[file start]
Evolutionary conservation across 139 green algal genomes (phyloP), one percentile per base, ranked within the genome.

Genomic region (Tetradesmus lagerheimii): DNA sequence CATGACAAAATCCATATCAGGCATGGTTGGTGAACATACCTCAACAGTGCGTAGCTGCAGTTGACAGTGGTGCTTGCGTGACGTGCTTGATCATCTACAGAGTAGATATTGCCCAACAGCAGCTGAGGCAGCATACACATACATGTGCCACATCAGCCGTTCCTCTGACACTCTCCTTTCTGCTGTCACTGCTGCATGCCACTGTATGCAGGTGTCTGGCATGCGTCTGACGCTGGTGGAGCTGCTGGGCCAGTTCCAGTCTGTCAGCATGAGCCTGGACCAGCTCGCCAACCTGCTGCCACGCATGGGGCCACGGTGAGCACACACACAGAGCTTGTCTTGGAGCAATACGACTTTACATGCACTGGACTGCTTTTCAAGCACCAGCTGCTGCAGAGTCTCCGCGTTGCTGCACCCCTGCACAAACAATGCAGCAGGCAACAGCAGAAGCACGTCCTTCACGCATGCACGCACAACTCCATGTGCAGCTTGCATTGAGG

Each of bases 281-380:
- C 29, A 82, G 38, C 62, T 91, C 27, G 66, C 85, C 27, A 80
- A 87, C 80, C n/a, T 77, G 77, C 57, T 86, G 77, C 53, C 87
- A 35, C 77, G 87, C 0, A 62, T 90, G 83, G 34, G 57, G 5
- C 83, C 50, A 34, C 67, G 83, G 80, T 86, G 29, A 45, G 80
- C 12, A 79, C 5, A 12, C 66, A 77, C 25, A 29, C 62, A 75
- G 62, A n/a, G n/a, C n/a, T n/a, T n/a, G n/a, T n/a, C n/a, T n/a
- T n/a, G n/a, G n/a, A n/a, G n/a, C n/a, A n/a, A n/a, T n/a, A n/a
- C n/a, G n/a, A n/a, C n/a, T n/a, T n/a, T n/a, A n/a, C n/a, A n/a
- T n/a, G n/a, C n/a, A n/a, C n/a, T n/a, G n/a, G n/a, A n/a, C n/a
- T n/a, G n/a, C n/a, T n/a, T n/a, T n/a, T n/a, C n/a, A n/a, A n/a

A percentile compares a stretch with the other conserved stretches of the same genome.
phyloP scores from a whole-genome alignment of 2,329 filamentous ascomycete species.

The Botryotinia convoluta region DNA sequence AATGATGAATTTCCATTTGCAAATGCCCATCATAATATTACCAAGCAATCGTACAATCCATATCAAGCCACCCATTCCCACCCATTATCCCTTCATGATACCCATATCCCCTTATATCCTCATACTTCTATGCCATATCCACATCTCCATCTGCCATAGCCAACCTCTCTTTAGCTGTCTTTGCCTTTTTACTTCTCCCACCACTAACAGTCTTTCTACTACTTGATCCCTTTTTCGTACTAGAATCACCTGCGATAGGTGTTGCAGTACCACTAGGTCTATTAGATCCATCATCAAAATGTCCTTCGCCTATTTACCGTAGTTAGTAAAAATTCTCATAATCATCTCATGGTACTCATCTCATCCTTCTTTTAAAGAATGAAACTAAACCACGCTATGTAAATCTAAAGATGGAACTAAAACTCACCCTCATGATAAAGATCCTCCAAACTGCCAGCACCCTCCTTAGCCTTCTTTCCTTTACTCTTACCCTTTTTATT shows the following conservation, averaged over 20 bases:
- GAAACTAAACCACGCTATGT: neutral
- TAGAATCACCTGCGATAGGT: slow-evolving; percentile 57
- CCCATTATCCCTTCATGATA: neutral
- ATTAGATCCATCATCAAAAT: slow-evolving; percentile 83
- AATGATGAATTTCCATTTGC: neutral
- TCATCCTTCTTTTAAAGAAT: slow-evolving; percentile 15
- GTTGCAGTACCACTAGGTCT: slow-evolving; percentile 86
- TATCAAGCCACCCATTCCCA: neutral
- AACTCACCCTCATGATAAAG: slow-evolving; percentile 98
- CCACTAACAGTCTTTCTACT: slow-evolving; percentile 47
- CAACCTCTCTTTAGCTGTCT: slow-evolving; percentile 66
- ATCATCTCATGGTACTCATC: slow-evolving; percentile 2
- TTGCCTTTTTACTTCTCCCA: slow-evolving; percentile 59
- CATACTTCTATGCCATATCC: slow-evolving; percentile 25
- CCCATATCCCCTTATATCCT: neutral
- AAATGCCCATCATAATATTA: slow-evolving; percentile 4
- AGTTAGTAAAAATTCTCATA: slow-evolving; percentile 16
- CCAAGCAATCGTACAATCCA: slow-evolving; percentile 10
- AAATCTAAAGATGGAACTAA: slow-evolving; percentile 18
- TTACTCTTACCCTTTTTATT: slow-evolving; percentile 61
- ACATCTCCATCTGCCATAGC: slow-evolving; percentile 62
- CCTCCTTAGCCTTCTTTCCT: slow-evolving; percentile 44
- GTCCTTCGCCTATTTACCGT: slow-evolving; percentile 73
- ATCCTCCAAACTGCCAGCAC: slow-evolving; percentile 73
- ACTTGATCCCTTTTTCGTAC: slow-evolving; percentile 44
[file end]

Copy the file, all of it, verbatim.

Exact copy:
Evolutionary conservation across 139 green algal genomes (phyloP), one percentile per base, ranked within the genome.

Genomic region (Tetradesmus lagerheimii): DNA sequence CATGACAAAATCCATATCAGGCATGGTTGGTGAACATACCTCAACAGTGCGTAGCTGCAGTTGACAGTGGTGCTTGCGTGACGTGCTTGATCATCTACAGAGTAGATATTGCCCAACAGCAGCTGAGGCAGCATACACATACATGTGCCACATCAGCCGTTCCTCTGACACTCTCCTTTCTGCTGTCACTGCTGCATGCCACTGTATGCAGGTGTCTGGCATGCGTCTGACGCTGGTGGAGCTGCTGGGCCAGTTCCAGTCTGTCAGCATGAGCCTGGACCAGCTCGCCAACCTGCTGCCACGCATGGGGCCACGGTGAGCACACACACAGAGCTTGTCTTGGAGCAATACGACTTTACATGCACTGGACTGCTTTTCAAGCACCAGCTGCTGCAGAGTCTCCGCGTTGCTGCACCCCTGCACAAACAATGCAGCAGGCAACAGCAGAAGCACGTCCTTCACGCATGCACGCACAACTCCATGTGCAGCTTGCATTGAGG

Each of bases 281-380:
- C 29, A 82, G 38, C 62, T 91, C 27, G 66, C 85, C 27, A 80
- A 87, C 80, C n/a, T 77, G 77, C 57, T 86, G 77, C 53, C 87
- A 35, C 77, G 87, C 0, A 62, T 90, G 83, G 34, G 57, G 5
- C 83, C 50, A 34, C 67, G 83, G 80, T 86, G 29, A 45, G 80
- C 12, A 79, C 5, A 12, C 66, A 77, C 25, A 29, C 62, A 75
- G 62, A n/a, G n/a, C n/a, T n/a, T n/a, G n/a, T n/a, C n/a, T n/a
- T n/a, G n/a, G n/a, A n/a, G n/a, C n/a, A n/a, A n/a, T n/a, A n/a
- C n/a, G n/a, A n/a, C n/a, T n/a, T n/a, T n/a, A n/a, C n/a, A n/a
- T n/a, G n/a, C n/a, A n/a, C n/a, T n/a, G n/a, G n/a, A n/a, C n/a
- T n/a, G n/a, C n/a, T n/a, T n/a, T n/a, T n/a, C n/a, A n/a, A n/a

A percentile compares a stretch with the other conserved stretches of the same genome.
phyloP scores from a whole-genome alignment of 2,329 filamentous ascomycete species.

The Botryotinia convoluta region DNA sequence AATGATGAATTTCCATTTGCAAATGCCCATCATAATATTACCAAGCAATCGTACAATCCATATCAAGCCACCCATTCCCACCCATTATCCCTTCATGATACCCATATCCCCTTATATCCTCATACTTCTATGCCATATCCACATCTCCATCTGCCATAGCCAACCTCTCTTTAGCTGTCTTTGCCTTTTTACTTCTCCCACCACTAACAGTCTTTCTACTACTTGATCCCTTTTTCGTACTAGAATCACCTGCGATAGGTGTTGCAGTACCACTAGGTCTATTAGATCCATCATCAAAATGTCCTTCGCCTATTTACCGTAGTTAGTAAAAATTCTCATAATCATCTCATGGTACTCATCTCATCCTTCTTTTAAAGAATGAAACTAAACCACGCTATGTAAATCTAAAGATGGAACTAAAACTCACCCTCATGATAAAGATCCTCCAAACTGCCAGCACCCTCCTTAGCCTTCTTTCCTTTACTCTTACCCTTTTTATT shows the following conservation, averaged over 20 bases:
- GAAACTAAACCACGCTATGT: neutral
- TAGAATCACCTGCGATAGGT: slow-evolving; percentile 57
- CCCATTATCCCTTCATGATA: neutral
- ATTAGATCCATCATCAAAAT: slow-evolving; percentile 83
- AATGATGAATTTCCATTTGC: neutral
- TCATCCTTCTTTTAAAGAAT: slow-evolving; percentile 15
- GTTGCAGTACCACTAGGTCT: slow-evolving; percentile 86
- TATCAAGCCACCCATTCCCA: neutral
- AACTCACCCTCATGATAAAG: slow-evolving; percentile 98
- CCACTAACAGTCTTTCTACT: slow-evolving; percentile 47
- CAACCTCTCTTTAGCTGTCT: slow-evolving; percentile 66
- ATCATCTCATGGTACTCATC: slow-evolving; percentile 2
- TTGCCTTTTTACTTCTCCCA: slow-evolving; percentile 59
- CATACTTCTATGCCATATCC: slow-evolving; percentile 25
- CCCATATCCCCTTATATCCT: neutral
- AAATGCCCATCATAATATTA: slow-evolving; percentile 4
- AGTTAGTAAAAATTCTCATA: slow-evolving; percentile 16
- CCAAGCAATCGTACAATCCA: slow-evolving; percentile 10
- AAATCTAAAGATGGAACTAA: slow-evolving; percentile 18
- TTACTCTTACCCTTTTTATT: slow-evolving; percentile 61
- ACATCTCCATCTGCCATAGC: slow-evolving; percentile 62
- CCTCCTTAGCCTTCTTTCCT: slow-evolving; percentile 44
- GTCCTTCGCCTATTTACCGT: slow-evolving; percentile 73
- ATCCTCCAAACTGCCAGCAC: slow-evolving; percentile 73
- ACTTGATCCCTTTTTCGTAC: slow-evolving; percentile 44